As I mentioned a week ago, I was going to CES, which used to be called the Consumer Electronics Show, but in the trendy manner of ARRL, AARP, AOPA, and no doubt countless others, it is now just CES. CES is big. So big that if I were determined to just see each of the exhibitors for the amount of time it takes to walk past their exhibit, it would consume close to a full day. I was there for over two days, and eschewed some of the hopelessly repetitive areas, such as the hall of iPhone cases, the cellphone chargers, the endless exercise trackers and, surprisingly, the surfeit of laptop computers. This allowed me to at least attempt to survey some highlights and even spend a few minutes discussing products of personal and corporate interest. And to take pictures. A lot of pictures. Hardly anyone has real product literature any more, so I've developed a habit of photographing booths while holding up products, business cards, or other identifying features that will allow me to recall the welter of useful, useless, and just plain goofy products on display. Not to mention the inevitable slaughter of the English language on displays by companies foreign and domestic, the latter of which should know better.
Going to CES was mercifully uneventful. There was heavy rain and snow at the higher altitudes the night before, the first precipitation in the area in over a month. Fortunately the roads had been cleared and traffic was light all the way, and I was able to catch up on my Gear Club episodes during the long drive.
Returning from CES was mercifully uneventful, too. There was only one brief event during which my life was at risk, and it was my own fault. I was driving, alone in the car, on a major highway, when I thought I spotted the most astonishingly geeky license plate I had ever seen. Just as obscure as QVMF, just as visually unremarkable as my own 64K RAM of lamented memory, and residing on a totally unprepossessing pickup truck of uncertain vintage. I had to get closer to confirm it, and then unlimber the camera with a manipulative appendage that then neglected its responsibility to the steering wheel, all before the truck got too far away.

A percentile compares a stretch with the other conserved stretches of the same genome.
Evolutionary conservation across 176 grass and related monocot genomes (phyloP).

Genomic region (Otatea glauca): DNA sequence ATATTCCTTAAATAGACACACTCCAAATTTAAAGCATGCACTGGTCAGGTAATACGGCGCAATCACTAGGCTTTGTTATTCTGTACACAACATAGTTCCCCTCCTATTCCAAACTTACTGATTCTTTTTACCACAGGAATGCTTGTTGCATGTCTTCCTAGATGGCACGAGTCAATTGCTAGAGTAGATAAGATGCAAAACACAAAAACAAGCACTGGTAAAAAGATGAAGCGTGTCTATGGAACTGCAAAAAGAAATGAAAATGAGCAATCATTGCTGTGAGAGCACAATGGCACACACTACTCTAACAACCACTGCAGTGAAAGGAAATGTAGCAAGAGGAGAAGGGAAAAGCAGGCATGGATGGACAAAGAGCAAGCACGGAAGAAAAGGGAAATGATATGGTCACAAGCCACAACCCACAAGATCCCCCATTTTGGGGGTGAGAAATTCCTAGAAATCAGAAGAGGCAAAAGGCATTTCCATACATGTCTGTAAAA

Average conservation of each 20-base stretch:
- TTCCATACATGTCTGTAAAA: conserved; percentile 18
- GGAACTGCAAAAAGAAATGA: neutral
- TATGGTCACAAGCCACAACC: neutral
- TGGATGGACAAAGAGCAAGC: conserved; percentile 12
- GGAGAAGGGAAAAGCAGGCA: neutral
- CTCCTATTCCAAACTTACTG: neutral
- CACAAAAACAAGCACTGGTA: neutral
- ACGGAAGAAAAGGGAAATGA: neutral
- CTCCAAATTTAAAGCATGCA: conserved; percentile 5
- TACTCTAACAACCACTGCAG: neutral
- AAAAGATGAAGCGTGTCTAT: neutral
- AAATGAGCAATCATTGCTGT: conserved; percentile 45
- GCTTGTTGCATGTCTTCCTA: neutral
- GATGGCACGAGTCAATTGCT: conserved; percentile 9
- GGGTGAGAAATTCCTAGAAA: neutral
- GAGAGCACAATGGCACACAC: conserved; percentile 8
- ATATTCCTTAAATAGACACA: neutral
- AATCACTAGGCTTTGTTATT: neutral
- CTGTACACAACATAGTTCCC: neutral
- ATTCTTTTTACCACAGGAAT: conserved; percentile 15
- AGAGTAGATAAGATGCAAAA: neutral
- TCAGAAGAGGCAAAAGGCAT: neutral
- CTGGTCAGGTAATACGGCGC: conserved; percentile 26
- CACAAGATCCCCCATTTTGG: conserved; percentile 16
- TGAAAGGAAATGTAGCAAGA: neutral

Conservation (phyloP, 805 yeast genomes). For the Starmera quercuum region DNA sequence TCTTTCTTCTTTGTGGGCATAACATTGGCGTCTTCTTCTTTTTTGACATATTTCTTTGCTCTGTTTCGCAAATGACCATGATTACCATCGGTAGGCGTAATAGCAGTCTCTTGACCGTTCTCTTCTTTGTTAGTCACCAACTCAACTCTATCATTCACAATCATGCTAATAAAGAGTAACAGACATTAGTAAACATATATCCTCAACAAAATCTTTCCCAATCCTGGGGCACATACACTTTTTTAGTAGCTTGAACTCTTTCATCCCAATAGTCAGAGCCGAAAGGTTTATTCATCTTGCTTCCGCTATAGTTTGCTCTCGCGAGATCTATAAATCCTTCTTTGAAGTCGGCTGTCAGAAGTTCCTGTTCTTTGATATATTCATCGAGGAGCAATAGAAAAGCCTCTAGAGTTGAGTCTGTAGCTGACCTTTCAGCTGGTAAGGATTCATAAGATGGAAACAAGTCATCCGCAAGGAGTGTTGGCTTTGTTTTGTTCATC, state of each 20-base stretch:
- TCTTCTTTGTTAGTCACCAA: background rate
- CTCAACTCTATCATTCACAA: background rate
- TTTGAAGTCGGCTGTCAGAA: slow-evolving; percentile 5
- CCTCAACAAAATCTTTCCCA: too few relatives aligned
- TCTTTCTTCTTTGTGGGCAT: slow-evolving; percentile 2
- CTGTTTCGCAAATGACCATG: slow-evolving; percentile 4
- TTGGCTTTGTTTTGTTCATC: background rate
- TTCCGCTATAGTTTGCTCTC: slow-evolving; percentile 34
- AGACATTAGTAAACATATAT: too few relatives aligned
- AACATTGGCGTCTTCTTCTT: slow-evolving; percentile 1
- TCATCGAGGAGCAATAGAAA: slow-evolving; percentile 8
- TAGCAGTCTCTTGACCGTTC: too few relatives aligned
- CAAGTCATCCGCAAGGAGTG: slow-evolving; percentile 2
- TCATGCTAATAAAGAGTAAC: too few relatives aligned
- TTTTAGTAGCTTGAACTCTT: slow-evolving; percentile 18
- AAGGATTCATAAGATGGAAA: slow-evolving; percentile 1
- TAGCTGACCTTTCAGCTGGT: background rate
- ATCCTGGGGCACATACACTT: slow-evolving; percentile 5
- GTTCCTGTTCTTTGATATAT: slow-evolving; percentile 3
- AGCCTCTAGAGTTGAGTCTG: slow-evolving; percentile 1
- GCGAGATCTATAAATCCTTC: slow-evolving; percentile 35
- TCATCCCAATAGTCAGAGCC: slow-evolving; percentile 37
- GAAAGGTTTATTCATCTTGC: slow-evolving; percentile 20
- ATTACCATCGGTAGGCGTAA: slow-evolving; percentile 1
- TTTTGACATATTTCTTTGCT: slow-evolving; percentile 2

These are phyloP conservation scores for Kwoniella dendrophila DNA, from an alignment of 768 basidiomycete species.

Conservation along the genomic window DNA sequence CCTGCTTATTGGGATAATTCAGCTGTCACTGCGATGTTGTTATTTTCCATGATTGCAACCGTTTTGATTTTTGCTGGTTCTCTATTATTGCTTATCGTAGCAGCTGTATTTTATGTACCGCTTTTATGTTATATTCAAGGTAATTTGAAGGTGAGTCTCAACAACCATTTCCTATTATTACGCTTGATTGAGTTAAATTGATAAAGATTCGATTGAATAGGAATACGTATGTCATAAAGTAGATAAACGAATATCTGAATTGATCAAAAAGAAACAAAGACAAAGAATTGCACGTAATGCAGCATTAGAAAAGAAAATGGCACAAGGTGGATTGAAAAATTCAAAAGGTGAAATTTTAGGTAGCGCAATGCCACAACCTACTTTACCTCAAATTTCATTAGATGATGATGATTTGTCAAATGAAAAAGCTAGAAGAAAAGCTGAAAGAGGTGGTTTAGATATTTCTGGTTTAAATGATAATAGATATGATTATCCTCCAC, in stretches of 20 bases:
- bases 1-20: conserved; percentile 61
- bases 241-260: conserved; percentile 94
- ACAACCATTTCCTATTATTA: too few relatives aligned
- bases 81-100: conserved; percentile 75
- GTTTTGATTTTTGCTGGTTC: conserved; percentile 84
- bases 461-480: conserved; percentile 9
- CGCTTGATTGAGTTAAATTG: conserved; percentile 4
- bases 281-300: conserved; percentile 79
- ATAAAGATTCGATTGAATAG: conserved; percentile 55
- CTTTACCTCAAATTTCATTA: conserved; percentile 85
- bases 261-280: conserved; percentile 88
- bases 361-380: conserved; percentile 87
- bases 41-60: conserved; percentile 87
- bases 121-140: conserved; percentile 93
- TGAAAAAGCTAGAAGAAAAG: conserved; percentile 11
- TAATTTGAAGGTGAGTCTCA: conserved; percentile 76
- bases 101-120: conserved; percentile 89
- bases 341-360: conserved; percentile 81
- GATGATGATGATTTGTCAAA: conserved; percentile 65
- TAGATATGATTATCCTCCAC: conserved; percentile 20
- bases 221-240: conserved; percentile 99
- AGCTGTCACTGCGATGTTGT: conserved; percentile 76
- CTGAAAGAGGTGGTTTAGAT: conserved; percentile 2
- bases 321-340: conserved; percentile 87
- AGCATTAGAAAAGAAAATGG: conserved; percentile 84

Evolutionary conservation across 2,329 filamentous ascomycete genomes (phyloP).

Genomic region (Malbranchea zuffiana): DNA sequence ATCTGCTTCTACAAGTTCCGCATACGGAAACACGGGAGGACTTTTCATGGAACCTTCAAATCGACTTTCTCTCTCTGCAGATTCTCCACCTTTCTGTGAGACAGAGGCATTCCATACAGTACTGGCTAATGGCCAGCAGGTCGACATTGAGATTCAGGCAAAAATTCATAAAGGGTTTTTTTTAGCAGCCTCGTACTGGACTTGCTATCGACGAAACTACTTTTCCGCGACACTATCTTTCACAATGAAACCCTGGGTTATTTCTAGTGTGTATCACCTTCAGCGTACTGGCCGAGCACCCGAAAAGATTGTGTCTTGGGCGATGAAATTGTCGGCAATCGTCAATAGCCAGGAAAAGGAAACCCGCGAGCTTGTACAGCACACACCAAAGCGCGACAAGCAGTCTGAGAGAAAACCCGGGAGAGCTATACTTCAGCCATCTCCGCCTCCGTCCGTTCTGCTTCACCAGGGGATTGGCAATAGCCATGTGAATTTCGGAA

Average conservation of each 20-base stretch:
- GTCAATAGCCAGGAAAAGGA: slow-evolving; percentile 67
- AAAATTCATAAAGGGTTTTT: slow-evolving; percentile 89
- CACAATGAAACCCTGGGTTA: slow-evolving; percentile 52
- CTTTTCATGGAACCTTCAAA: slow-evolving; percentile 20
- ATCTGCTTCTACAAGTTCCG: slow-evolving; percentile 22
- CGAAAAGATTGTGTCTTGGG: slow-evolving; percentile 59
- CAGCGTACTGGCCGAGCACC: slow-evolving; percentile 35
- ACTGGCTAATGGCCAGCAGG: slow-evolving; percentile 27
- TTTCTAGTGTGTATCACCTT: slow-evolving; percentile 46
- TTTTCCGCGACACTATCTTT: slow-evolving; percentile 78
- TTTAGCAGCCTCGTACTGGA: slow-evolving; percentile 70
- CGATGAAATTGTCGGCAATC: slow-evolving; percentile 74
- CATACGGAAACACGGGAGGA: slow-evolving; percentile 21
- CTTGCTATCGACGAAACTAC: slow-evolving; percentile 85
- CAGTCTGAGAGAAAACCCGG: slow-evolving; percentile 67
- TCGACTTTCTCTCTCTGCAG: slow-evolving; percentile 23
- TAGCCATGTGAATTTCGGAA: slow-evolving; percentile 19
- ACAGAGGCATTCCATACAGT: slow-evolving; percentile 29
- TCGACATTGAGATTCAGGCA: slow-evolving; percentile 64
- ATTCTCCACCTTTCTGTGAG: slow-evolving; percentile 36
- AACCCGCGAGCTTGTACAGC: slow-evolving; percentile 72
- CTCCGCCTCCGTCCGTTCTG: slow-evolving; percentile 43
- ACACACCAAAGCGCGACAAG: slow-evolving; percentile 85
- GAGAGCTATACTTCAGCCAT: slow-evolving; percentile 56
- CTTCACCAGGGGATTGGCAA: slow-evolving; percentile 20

Sorry for the poor photo. The plate says:
Success. The remainder of the drive was uneventful and accident free. Whew!
LIDAR is the light analog of RADAR. It's an acronym for LIght Detection And Ranging. It is one of the critical technologies for autonomous vehicles. Most likely, if you've seen one, it was on a bridge on top of a car. It measures direction and distance to important roadside features such as pedestrians. A big problem with these units is that they are large and expensive. They will have to improve those characteristics by orders of magnitude to be part of our autonomous car future. Having watched GPS receivers decrease in size from racks of gear to a small portion of a wristwatch, I wouldn't bet against that kind of progress. But I would bet against the success of most of the CES exhibitors who had LIDARs on display. They will not be aftermarket accessories! I would imagine that each major auto manufacturer will have a few approved suppliers. There aren't very many major auto manufacturers, certainly not enough to keep the (guesstimate) 30 prospective LIDAR manufacturers at CES in business. What are most of them thinking?
I saw an entertaining video of a self-propelled, self-balancing suitcase in the Wall Street Journal. Their columnist had fun showing how it couldn't keep up, ran into drapes, and flopped on its front. She probably neglected the biggest impediment to their success: crowds. Can you imagine a suitcase following you on a midtown Manhattan street? I saw the company's (fortunately, static) display and had a guffaw.
The first Samsung Gear watch had a camera in the band. I bought one used and loved the camera feature, even though the photos were of poor quality. So was the watch, which became inoperative in a few months. I went watchless for almost two years waiting for a new, improved replacement. Alas, Samsung hasn't announced one. Nor could I find one among the (guesstimate) hundred or so watch and fitness band manufacturers at CES. I must be a lonely it for the wrist camera demographic.
Love's Bananae and Whole Food Market's Carrot Cake
I learned my lesson. No $3 banana for me this trip. I fetched my own from home, and consumed it over two days. On the way home, I stopped for gas at a Love's Travel Stop. At the checkout counter there was a bowl of soon-to-expire #2 bananae at four for a dollar. Bananalack requited, tank filled, I continued on my way.
Another lesson learned: Check the price of carrot cake at Whole Foods before purchase. Amazon, new owner of Whole Foods, decided to increase the price of their individual carrot cake items from $5 to $6. Inquiring of the manager, I was told that the vendor had had a price increase. Inquiring of the vendor, I found that there was no wholesale price increase to Whole Foods for at least the last two years.
Where Are All the Pictures From CES?
Still being captioned and sorted. More later.